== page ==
Bill of the Week: Surviving Sexual Assault

Bill would ease ability of victims to get medical care

Bill of the Week: Surviving Sexual Assault

After she was raped, it took Arlington resident Nicole Anderson five hours of traveling to three different cities to find the medical help she needed. It took so long to find a hospital ready to collect evidence of the sexual assault that any evidence that she was drugged was lost. "Now I'll never have proof," she told lawmakers last month.

A bill that has now passed both houses – without opposition – seeks to ease the ability of sexual assault victims to timely access the medical help they need, allowing for the collection of evidence in a rape kit.

Senate Bill 1191, by Sen. Wendy Davis, D-Fort Worth, would allow sexual assault victims to access care at any hospital, and would require providers to be trained on evidence collection. As it stands, Davis told the Senate Criminal Justice Committee in late April, sexual assault survivors are only able to have a sexual assault exam performed at facilities that have been designated for that purpose in a community-wide plan. In Anderson's case that meant driving around for hours, and visiting three separate hospitals before getting the care she needed; indeed, as it stands, Dallas county only has two hospitals designated to perform sex assault examinations. Her bill would provide "sexual assault survivors an open door in deciding where they'll receive care," Davis told the committee. The measure would also require the Department of State Health Services to maintain a list of hospitals available for care.

Rape remains vastly underreported and the current restriction places an obstacle in the way of victims who report the crimes against them, Davis and Anderson said. "Making the choice to seek help and...justice isn't easy for everyone," Anderson said. "Getting medical help shouldn't be an obstacle."

Davis' measure builds on her previous successes in the area of aiding sexual assault victims. In 2011, Davis proposed a measure to require certification for sexual assault nurse examiners (SB 533), while another measure created new guidelines for processing rape kits, in an effort to reduce the backlog of forensic evidence waiting to be tested (SB 1636). Both measures were passed and took effect Sept. 1, 2011.

Davis' current proposal, which should soon be on it's way to Gov. Rick Perry's desk for signature, will help sexual assault "victims" become sexual assault "survivors," said Glenn Stockard with the Texas Association Against Sexual Assault.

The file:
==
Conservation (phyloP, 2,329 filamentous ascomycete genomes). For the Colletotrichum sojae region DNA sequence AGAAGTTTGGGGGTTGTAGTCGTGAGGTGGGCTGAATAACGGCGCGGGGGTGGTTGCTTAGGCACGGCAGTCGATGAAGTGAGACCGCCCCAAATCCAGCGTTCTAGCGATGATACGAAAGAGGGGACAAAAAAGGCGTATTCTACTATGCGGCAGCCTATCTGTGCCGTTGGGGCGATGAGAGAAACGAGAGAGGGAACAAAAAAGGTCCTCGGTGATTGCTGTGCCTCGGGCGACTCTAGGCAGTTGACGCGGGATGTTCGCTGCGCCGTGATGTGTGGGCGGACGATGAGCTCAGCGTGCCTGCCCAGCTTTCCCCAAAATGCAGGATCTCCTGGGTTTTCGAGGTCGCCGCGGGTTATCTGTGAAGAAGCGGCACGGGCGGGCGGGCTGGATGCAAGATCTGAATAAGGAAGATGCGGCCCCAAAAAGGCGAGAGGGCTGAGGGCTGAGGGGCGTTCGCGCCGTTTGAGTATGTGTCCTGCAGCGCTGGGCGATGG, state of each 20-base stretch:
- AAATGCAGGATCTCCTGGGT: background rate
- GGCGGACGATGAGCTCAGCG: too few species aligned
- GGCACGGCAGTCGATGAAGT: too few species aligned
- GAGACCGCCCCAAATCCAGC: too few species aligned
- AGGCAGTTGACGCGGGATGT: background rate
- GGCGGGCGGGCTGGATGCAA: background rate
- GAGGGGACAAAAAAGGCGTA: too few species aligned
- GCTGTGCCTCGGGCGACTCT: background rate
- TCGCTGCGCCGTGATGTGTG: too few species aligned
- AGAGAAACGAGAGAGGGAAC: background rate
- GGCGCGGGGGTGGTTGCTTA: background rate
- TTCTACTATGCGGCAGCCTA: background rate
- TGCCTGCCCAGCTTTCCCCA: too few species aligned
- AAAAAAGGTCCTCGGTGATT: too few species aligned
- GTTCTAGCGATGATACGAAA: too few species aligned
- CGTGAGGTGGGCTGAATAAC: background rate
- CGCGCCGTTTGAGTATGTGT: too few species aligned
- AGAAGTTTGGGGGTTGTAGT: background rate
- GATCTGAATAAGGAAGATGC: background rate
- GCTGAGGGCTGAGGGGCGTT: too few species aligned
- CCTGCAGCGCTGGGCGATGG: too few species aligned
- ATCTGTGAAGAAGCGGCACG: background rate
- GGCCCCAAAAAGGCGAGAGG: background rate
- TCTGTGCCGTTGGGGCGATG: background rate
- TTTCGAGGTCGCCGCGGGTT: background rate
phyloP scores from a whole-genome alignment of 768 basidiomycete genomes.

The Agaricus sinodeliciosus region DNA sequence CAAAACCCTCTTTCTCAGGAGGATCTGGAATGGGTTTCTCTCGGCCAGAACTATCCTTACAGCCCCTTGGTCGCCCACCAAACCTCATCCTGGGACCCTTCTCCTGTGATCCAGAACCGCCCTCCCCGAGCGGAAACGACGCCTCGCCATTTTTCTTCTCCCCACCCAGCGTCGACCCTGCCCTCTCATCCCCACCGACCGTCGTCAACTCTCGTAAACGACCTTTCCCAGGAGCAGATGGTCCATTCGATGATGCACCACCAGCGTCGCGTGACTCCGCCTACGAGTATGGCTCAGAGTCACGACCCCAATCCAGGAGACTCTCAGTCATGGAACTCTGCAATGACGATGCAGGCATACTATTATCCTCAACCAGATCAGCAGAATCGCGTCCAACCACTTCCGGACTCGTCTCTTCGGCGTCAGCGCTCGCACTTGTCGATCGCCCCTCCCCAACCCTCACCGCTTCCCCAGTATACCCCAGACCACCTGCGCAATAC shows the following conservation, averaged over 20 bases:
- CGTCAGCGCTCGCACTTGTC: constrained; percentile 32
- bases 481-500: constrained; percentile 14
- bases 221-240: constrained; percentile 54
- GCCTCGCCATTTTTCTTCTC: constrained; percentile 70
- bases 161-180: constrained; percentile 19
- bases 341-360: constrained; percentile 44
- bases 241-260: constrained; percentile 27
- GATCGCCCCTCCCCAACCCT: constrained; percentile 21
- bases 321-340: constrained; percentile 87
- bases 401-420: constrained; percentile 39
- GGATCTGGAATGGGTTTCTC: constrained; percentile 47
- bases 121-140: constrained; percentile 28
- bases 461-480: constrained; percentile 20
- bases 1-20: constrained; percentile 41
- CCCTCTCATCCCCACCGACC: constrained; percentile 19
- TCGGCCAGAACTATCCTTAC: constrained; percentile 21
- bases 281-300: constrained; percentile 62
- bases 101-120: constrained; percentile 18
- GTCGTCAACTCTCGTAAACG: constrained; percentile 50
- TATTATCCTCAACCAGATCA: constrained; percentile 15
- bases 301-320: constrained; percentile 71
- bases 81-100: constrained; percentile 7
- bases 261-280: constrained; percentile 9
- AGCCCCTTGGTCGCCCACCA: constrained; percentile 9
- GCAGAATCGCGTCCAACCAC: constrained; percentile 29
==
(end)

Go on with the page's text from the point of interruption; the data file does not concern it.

Got something to say? The Chronicle welcomes opinion pieces on any topic from the community. Submit yours now at

A note to readers: Bold and uncensored, The Austin Chronicle has been Austin’s independent news source for over 40 years, expressing the community’s political and environmental concerns and supporting its active cultural scene. Now more than ever, we need your support to continue supplying Austin with independent, free press. If real news is important to you, please consider making a donation of $5, $10 or whatever you can afford, to help keep our journalism on stands.

Support the Chronicle  

More Legislature
Court Rules Texas School Finance Unconstitutional
Court Rules Texas School Finance Unconstitutional
Dietz says current system fails students, must be rebuilt

Richard Whittaker, Aug. 28, 2014

Dietz Stays on School Finance Suit
Dietz Stays on School Finance Suit
Hail Mary play by AG Abbott fails to force judicial recusal

Richard Whittaker, June 24, 2014

More 83rd Legislature
The End of the Dewhurst Era
The End of the Dewhurst Era
Will the Senate strip the powers of the next lite guv?

Richard Whittaker, June 5, 2014

No Room at the Health Care Inn
No Room at the Health Care Inn
State policies endangering women's lives in the Valley

Jordan Smith, Nov. 12, 2013

More by Jordan Smith
'Chrome Underground' Goes Classic Car Hunting
'Chrome Underground' Goes Classic Car Hunting
Motoreum's Yusuf & Antonio talk about the biz and their reality TV debut

May 22, 2014

Eighth Inmate of the Year Set to Die
Eighth Inmate of the Year Set to Die
Eighth inmate of the year set to die

May 9, 2014


Cops, rape, sexual assault, Legislature, 83rd Legislature, criminal justice, Wendy Davis, SB 1191, rape kit, DNA, hospitals, Department of State Health Services

One click gets you all the newsletters listed below

Breaking news, arts coverage, and daily events

Keep up with happenings around town

Kevin Curtin's bimonthly cannabis musings

Austin's queerest news and events

Eric Goodman's Austin FC column, other soccer news

Information is power. Support the free press, so we can support Austin.   Support the Chronicle